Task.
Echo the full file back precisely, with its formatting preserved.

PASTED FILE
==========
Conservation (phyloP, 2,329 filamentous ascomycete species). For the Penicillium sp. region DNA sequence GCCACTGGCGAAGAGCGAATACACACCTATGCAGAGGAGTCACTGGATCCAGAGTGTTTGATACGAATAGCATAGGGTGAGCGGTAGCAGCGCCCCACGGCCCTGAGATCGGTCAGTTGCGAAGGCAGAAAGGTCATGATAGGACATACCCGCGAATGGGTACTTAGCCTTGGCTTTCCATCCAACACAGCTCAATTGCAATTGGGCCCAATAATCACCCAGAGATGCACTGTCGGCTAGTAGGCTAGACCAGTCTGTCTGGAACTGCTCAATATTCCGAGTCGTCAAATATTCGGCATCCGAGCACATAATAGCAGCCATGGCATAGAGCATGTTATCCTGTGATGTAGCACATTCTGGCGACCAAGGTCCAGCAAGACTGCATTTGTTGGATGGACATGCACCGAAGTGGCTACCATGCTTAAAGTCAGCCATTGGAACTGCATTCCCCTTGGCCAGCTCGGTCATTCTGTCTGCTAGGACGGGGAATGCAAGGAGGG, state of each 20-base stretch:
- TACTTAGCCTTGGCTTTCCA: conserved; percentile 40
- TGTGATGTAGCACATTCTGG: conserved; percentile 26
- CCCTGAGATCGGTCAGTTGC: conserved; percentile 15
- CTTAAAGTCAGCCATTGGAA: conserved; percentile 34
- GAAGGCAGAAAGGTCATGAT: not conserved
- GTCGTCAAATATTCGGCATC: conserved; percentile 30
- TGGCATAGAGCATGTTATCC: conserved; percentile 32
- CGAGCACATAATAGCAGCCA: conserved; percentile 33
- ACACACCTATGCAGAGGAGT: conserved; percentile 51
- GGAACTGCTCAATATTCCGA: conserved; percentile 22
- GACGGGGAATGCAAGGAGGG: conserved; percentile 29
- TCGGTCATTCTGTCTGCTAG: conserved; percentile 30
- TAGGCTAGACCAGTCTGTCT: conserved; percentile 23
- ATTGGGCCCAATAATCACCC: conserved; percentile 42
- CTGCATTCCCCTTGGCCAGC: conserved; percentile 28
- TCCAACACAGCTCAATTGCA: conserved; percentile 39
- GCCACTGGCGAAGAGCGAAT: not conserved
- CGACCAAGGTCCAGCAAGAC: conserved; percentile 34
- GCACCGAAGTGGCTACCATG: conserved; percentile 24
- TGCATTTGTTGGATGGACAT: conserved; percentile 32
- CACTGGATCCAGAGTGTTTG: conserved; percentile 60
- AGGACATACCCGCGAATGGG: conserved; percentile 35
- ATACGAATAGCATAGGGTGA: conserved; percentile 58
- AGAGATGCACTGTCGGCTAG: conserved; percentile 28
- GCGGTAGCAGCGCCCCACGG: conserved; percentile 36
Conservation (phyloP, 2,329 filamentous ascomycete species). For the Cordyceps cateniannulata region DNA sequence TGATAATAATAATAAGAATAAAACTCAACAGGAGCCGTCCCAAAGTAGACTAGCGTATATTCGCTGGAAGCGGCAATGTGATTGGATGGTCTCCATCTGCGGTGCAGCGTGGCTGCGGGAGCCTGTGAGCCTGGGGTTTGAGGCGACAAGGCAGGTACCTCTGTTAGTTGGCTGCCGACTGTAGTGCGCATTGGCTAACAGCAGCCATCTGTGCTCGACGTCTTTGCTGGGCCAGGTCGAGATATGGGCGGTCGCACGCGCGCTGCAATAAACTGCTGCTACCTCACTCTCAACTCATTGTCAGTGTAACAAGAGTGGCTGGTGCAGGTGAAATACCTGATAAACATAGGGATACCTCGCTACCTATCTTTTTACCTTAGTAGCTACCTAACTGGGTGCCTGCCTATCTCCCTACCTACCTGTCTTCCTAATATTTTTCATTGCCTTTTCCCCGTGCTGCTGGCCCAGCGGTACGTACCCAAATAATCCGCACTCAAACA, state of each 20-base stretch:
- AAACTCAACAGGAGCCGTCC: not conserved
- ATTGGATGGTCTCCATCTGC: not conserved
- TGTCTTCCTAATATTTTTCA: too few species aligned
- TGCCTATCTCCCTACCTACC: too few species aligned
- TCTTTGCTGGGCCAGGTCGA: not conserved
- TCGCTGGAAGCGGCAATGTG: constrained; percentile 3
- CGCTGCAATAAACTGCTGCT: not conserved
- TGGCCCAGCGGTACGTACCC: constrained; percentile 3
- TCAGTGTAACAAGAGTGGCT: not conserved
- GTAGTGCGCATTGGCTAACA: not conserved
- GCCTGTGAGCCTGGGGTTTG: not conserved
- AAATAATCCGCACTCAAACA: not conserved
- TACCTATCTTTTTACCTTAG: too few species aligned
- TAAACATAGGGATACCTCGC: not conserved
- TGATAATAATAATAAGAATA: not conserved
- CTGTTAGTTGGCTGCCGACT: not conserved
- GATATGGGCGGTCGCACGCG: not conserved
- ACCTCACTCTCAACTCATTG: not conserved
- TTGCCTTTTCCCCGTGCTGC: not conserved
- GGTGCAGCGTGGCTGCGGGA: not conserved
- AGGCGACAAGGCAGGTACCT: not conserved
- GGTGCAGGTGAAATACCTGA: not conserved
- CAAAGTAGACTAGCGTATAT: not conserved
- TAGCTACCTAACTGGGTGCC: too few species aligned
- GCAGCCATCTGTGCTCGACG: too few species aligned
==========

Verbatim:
Conservation (phyloP, 2,329 filamentous ascomycete species). For the Penicillium sp. region DNA sequence GCCACTGGCGAAGAGCGAATACACACCTATGCAGAGGAGTCACTGGATCCAGAGTGTTTGATACGAATAGCATAGGGTGAGCGGTAGCAGCGCCCCACGGCCCTGAGATCGGTCAGTTGCGAAGGCAGAAAGGTCATGATAGGACATACCCGCGAATGGGTACTTAGCCTTGGCTTTCCATCCAACACAGCTCAATTGCAATTGGGCCCAATAATCACCCAGAGATGCACTGTCGGCTAGTAGGCTAGACCAGTCTGTCTGGAACTGCTCAATATTCCGAGTCGTCAAATATTCGGCATCCGAGCACATAATAGCAGCCATGGCATAGAGCATGTTATCCTGTGATGTAGCACATTCTGGCGACCAAGGTCCAGCAAGACTGCATTTGTTGGATGGACATGCACCGAAGTGGCTACCATGCTTAAAGTCAGCCATTGGAACTGCATTCCCCTTGGCCAGCTCGGTCATTCTGTCTGCTAGGACGGGGAATGCAAGGAGGG, state of each 20-base stretch:
- TACTTAGCCTTGGCTTTCCA: conserved; percentile 40
- TGTGATGTAGCACATTCTGG: conserved; percentile 26
- CCCTGAGATCGGTCAGTTGC: conserved; percentile 15
- CTTAAAGTCAGCCATTGGAA: conserved; percentile 34
- GAAGGCAGAAAGGTCATGAT: not conserved
- GTCGTCAAATATTCGGCATC: conserved; percentile 30
- TGGCATAGAGCATGTTATCC: conserved; percentile 32
- CGAGCACATAATAGCAGCCA: conserved; percentile 33
- ACACACCTATGCAGAGGAGT: conserved; percentile 51
- GGAACTGCTCAATATTCCGA: conserved; percentile 22
- GACGGGGAATGCAAGGAGGG: conserved; percentile 29
- TCGGTCATTCTGTCTGCTAG: conserved; percentile 30
- TAGGCTAGACCAGTCTGTCT: conserved; percentile 23
- ATTGGGCCCAATAATCACCC: conserved; percentile 42
- CTGCATTCCCCTTGGCCAGC: conserved; percentile 28
- TCCAACACAGCTCAATTGCA: conserved; percentile 39
- GCCACTGGCGAAGAGCGAAT: not conserved
- CGACCAAGGTCCAGCAAGAC: conserved; percentile 34
- GCACCGAAGTGGCTACCATG: conserved; percentile 24
- TGCATTTGTTGGATGGACAT: conserved; percentile 32
- CACTGGATCCAGAGTGTTTG: conserved; percentile 60
- AGGACATACCCGCGAATGGG: conserved; percentile 35
- ATACGAATAGCATAGGGTGA: conserved; percentile 58
- AGAGATGCACTGTCGGCTAG: conserved; percentile 28
- GCGGTAGCAGCGCCCCACGG: conserved; percentile 36
Conservation (phyloP, 2,329 filamentous ascomycete species). For the Cordyceps cateniannulata region DNA sequence TGATAATAATAATAAGAATAAAACTCAACAGGAGCCGTCCCAAAGTAGACTAGCGTATATTCGCTGGAAGCGGCAATGTGATTGGATGGTCTCCATCTGCGGTGCAGCGTGGCTGCGGGAGCCTGTGAGCCTGGGGTTTGAGGCGACAAGGCAGGTACCTCTGTTAGTTGGCTGCCGACTGTAGTGCGCATTGGCTAACAGCAGCCATCTGTGCTCGACGTCTTTGCTGGGCCAGGTCGAGATATGGGCGGTCGCACGCGCGCTGCAATAAACTGCTGCTACCTCACTCTCAACTCATTGTCAGTGTAACAAGAGTGGCTGGTGCAGGTGAAATACCTGATAAACATAGGGATACCTCGCTACCTATCTTTTTACCTTAGTAGCTACCTAACTGGGTGCCTGCCTATCTCCCTACCTACCTGTCTTCCTAATATTTTTCATTGCCTTTTCCCCGTGCTGCTGGCCCAGCGGTACGTACCCAAATAATCCGCACTCAAACA, state of each 20-base stretch:
- AAACTCAACAGGAGCCGTCC: not conserved
- ATTGGATGGTCTCCATCTGC: not conserved
- TGTCTTCCTAATATTTTTCA: too few species aligned
- TGCCTATCTCCCTACCTACC: too few species aligned
- TCTTTGCTGGGCCAGGTCGA: not conserved
- TCGCTGGAAGCGGCAATGTG: constrained; percentile 3
- CGCTGCAATAAACTGCTGCT: not conserved
- TGGCCCAGCGGTACGTACCC: constrained; percentile 3
- TCAGTGTAACAAGAGTGGCT: not conserved
- GTAGTGCGCATTGGCTAACA: not conserved
- GCCTGTGAGCCTGGGGTTTG: not conserved
- AAATAATCCGCACTCAAACA: not conserved
- TACCTATCTTTTTACCTTAG: too few species aligned
- TAAACATAGGGATACCTCGC: not conserved
- TGATAATAATAATAAGAATA: not conserved
- CTGTTAGTTGGCTGCCGACT: not conserved
- GATATGGGCGGTCGCACGCG: not conserved
- ACCTCACTCTCAACTCATTG: not conserved
- TTGCCTTTTCCCCGTGCTGC: not conserved
- GGTGCAGCGTGGCTGCGGGA: not conserved
- AGGCGACAAGGCAGGTACCT: not conserved
- GGTGCAGGTGAAATACCTGA: not conserved
- CAAAGTAGACTAGCGTATAT: not conserved
- TAGCTACCTAACTGGGTGCC: too few species aligned
- GCAGCCATCTGTGCTCGACG: too few species aligned